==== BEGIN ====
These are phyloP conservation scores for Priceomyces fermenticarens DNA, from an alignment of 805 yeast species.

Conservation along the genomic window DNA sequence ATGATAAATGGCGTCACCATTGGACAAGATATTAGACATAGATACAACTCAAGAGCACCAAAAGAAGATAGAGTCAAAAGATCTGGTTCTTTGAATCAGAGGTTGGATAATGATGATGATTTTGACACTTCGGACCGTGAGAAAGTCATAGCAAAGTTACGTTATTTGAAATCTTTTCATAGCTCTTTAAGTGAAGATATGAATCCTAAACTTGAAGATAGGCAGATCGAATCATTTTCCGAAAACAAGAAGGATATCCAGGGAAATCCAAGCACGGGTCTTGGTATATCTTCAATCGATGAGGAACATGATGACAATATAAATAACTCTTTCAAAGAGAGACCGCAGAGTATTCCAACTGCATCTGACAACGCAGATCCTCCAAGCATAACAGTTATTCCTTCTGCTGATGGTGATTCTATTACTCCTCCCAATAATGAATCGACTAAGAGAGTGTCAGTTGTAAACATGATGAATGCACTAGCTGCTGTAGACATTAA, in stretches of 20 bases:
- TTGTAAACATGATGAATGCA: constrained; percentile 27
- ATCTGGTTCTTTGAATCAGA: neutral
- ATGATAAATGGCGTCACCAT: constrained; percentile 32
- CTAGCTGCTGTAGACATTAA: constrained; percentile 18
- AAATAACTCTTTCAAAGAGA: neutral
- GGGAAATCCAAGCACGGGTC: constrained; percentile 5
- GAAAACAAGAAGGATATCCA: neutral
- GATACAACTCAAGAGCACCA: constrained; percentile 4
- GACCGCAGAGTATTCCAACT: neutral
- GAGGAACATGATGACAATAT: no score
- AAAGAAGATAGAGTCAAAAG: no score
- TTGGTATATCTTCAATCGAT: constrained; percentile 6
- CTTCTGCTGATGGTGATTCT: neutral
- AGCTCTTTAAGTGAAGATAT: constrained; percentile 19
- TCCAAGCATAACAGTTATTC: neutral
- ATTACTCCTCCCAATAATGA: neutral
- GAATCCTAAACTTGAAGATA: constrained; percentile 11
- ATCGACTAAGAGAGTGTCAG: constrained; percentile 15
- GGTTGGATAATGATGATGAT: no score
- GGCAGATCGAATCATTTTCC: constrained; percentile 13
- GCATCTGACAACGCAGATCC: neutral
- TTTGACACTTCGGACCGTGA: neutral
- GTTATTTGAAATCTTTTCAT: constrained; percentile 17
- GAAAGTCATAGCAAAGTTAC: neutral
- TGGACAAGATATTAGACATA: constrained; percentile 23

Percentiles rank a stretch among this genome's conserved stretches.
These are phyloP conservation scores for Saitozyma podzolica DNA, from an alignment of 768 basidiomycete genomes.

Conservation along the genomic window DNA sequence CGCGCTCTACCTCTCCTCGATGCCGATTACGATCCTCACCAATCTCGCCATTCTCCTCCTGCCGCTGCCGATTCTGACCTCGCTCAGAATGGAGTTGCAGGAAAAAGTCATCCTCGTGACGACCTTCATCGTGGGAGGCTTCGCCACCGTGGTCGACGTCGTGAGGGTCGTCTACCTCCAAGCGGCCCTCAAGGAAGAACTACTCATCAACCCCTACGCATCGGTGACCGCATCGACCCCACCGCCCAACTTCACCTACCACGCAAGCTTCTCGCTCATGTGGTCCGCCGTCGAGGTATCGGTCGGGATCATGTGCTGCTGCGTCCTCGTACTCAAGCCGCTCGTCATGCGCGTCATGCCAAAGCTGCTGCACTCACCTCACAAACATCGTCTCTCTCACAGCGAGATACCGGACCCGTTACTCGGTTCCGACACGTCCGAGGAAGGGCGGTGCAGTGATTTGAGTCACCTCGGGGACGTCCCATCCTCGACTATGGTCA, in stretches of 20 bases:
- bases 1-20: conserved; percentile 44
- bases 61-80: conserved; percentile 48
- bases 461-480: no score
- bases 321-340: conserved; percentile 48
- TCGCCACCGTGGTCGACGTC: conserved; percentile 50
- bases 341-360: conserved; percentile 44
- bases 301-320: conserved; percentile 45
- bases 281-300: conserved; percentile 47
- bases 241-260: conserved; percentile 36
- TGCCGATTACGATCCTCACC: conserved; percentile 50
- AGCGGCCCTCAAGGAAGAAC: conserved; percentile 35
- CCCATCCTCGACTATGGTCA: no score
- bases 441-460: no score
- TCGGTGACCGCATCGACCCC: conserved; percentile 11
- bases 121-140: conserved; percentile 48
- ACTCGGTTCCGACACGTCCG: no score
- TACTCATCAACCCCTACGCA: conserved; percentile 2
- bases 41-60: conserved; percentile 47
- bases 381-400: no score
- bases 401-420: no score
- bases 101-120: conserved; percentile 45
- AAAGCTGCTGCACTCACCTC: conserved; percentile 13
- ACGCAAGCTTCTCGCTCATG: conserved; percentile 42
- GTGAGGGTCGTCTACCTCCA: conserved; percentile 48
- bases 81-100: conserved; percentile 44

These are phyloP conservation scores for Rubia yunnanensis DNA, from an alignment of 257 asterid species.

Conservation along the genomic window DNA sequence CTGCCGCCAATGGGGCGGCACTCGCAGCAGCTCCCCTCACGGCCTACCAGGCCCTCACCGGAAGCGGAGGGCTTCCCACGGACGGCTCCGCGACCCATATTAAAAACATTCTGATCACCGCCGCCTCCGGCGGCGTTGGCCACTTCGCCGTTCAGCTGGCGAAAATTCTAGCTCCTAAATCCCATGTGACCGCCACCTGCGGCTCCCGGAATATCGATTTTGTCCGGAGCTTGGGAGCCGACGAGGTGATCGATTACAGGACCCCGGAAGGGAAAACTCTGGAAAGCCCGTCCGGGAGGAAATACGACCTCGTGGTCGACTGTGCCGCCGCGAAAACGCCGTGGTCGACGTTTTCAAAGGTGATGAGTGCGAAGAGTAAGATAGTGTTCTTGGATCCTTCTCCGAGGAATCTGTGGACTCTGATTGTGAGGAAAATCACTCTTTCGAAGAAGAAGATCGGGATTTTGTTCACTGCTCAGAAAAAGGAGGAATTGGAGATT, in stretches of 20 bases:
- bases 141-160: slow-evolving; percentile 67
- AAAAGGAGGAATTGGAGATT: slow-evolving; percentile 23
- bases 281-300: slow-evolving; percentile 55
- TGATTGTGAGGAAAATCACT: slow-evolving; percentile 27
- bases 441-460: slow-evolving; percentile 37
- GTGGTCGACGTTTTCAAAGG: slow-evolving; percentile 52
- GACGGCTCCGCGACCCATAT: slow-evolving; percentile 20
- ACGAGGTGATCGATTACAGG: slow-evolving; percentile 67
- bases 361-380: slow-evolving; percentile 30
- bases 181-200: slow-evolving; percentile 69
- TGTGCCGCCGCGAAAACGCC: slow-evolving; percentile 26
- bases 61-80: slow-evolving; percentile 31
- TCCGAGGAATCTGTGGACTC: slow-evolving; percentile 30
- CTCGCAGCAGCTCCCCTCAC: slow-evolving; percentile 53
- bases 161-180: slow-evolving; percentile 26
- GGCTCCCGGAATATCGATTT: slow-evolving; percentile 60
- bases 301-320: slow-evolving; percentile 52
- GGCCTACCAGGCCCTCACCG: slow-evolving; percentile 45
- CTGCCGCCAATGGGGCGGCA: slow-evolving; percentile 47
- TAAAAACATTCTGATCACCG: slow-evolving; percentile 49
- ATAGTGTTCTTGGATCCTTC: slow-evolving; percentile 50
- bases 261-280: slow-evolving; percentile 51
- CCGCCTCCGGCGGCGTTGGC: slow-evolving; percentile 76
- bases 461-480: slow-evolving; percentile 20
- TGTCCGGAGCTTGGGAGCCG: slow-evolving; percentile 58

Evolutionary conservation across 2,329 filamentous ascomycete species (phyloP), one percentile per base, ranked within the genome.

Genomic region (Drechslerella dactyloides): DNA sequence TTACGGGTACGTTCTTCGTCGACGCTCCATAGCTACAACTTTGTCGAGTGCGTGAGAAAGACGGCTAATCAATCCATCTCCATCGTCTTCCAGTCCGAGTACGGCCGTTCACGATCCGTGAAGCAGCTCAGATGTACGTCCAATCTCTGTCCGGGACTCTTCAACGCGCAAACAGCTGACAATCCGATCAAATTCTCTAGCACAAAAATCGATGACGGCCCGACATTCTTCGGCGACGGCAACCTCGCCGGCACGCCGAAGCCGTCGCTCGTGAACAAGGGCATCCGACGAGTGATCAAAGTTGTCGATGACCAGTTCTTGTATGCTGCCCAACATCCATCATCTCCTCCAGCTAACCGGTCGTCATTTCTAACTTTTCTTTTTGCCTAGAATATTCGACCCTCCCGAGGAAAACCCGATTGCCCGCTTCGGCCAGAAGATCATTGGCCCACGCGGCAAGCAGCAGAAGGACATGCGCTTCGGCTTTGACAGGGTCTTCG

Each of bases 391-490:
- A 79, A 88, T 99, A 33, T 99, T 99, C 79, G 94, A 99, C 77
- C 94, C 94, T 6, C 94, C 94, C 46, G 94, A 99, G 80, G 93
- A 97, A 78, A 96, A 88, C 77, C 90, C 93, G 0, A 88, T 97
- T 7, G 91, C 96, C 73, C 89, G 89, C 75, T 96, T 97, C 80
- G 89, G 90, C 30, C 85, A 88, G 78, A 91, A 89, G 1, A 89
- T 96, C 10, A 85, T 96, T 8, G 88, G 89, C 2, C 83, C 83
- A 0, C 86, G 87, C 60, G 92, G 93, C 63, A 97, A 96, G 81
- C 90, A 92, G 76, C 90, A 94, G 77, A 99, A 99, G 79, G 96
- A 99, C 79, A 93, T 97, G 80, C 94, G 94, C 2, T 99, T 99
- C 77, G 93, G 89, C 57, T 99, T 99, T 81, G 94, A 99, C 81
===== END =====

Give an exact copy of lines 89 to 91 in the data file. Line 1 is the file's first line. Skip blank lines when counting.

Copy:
- T 7, G 91, C 96, C 73, C 89, G 89, C 75, T 96, T 97, C 80
- G 89, G 90, C 30, C 85, A 88, G 78, A 91, A 89, G 1, A 89
- T 96, C 10, A 85, T 96, T 8, G 88, G 89, C 2, C 83, C 83